July 2005 
Volume 04, Issue 3 
Integrated Defense Systems

Room at the top

IDS drives to inspire and develop top-flight program managers

Above: Six U.S. Air Force C-17 Globemaster IIIs participated in a training airdrop formation last year. The C-17 program is one of the many at Integrated Defense Systems that will benefit from the Program Management and Independent Review function.

U.S. Air Force Photo By Staff Sgt. Suzanne Jenkins

Boeing Integrated Defense Systems is working to build the skills of its program managers and provide learning opportunities for the next generation of these key leaders through a new Program Management and Independent Review function.

Howard Chambers, named last September as vice president of IDS Program Management and Independent Review, recently spent a few minutes with Boeing Frontiers to discuss the organization's creation, challenges and benefits.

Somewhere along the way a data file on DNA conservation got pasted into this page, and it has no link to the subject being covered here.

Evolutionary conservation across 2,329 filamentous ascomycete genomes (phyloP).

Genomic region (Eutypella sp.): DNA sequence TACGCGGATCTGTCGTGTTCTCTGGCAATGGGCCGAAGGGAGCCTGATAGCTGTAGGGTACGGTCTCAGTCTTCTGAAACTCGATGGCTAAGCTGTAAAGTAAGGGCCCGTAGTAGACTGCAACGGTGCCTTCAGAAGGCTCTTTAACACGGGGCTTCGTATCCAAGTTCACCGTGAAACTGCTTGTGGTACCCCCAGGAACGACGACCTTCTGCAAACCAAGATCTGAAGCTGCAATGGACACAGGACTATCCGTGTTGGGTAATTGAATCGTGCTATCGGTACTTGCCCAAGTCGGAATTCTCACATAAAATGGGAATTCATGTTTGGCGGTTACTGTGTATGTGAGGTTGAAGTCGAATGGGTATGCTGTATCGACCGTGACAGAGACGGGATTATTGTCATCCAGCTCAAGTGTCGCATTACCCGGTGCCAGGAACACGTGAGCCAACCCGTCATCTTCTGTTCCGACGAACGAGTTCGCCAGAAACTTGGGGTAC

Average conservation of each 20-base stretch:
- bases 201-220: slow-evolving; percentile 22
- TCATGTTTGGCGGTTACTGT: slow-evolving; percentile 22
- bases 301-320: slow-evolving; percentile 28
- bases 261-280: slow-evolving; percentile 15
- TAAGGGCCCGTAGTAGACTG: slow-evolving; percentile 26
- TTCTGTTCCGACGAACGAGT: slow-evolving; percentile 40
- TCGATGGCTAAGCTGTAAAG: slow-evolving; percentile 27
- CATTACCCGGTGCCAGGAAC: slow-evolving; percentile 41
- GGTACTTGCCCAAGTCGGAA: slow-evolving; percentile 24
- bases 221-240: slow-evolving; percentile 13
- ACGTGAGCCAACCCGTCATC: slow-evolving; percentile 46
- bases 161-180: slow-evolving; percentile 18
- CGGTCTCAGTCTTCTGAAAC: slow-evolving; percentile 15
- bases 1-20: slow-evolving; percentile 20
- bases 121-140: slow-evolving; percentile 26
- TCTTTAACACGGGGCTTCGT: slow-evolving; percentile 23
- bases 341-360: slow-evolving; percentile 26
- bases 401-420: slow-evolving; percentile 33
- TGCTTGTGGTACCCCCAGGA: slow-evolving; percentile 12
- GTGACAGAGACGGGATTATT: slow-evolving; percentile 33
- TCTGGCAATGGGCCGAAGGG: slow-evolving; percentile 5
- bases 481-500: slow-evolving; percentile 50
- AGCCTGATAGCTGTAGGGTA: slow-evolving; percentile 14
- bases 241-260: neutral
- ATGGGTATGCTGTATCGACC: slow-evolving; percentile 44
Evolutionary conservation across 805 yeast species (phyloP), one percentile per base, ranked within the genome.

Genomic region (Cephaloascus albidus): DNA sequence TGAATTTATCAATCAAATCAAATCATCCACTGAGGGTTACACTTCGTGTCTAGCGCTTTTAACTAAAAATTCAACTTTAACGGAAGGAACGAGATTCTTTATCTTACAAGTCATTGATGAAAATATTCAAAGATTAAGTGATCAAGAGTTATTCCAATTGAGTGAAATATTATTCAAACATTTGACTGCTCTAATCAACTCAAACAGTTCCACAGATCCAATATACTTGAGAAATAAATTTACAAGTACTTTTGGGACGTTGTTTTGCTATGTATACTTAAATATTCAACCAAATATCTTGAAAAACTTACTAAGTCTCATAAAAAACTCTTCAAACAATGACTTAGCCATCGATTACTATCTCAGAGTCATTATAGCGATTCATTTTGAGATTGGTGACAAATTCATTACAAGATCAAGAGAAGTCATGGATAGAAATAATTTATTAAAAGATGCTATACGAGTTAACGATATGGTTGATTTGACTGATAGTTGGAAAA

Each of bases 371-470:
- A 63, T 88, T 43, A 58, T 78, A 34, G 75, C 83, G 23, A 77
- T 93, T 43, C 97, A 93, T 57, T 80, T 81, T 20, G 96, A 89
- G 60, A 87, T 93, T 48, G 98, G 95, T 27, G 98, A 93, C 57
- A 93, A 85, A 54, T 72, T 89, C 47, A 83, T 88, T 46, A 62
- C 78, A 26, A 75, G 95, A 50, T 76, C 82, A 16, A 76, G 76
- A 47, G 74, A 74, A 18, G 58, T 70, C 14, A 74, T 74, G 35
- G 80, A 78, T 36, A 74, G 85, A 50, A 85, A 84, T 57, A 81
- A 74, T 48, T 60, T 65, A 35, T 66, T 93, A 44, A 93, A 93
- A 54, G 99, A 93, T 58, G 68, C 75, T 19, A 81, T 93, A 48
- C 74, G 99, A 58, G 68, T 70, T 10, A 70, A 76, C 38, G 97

Q: Why is a separate functional area for program management needed?

A: Program managers can make or break our company. When a program is not well administered there are missed deadlines, overruns and technical problems that can prove very costly. Creating a separate organization to lead program management says we understand its significance to our current and future success and are committed to giving it a greater degree of service and support. We certainly have good managers leading our programs, but they must be the best we can make them.

Q: How are you doing that?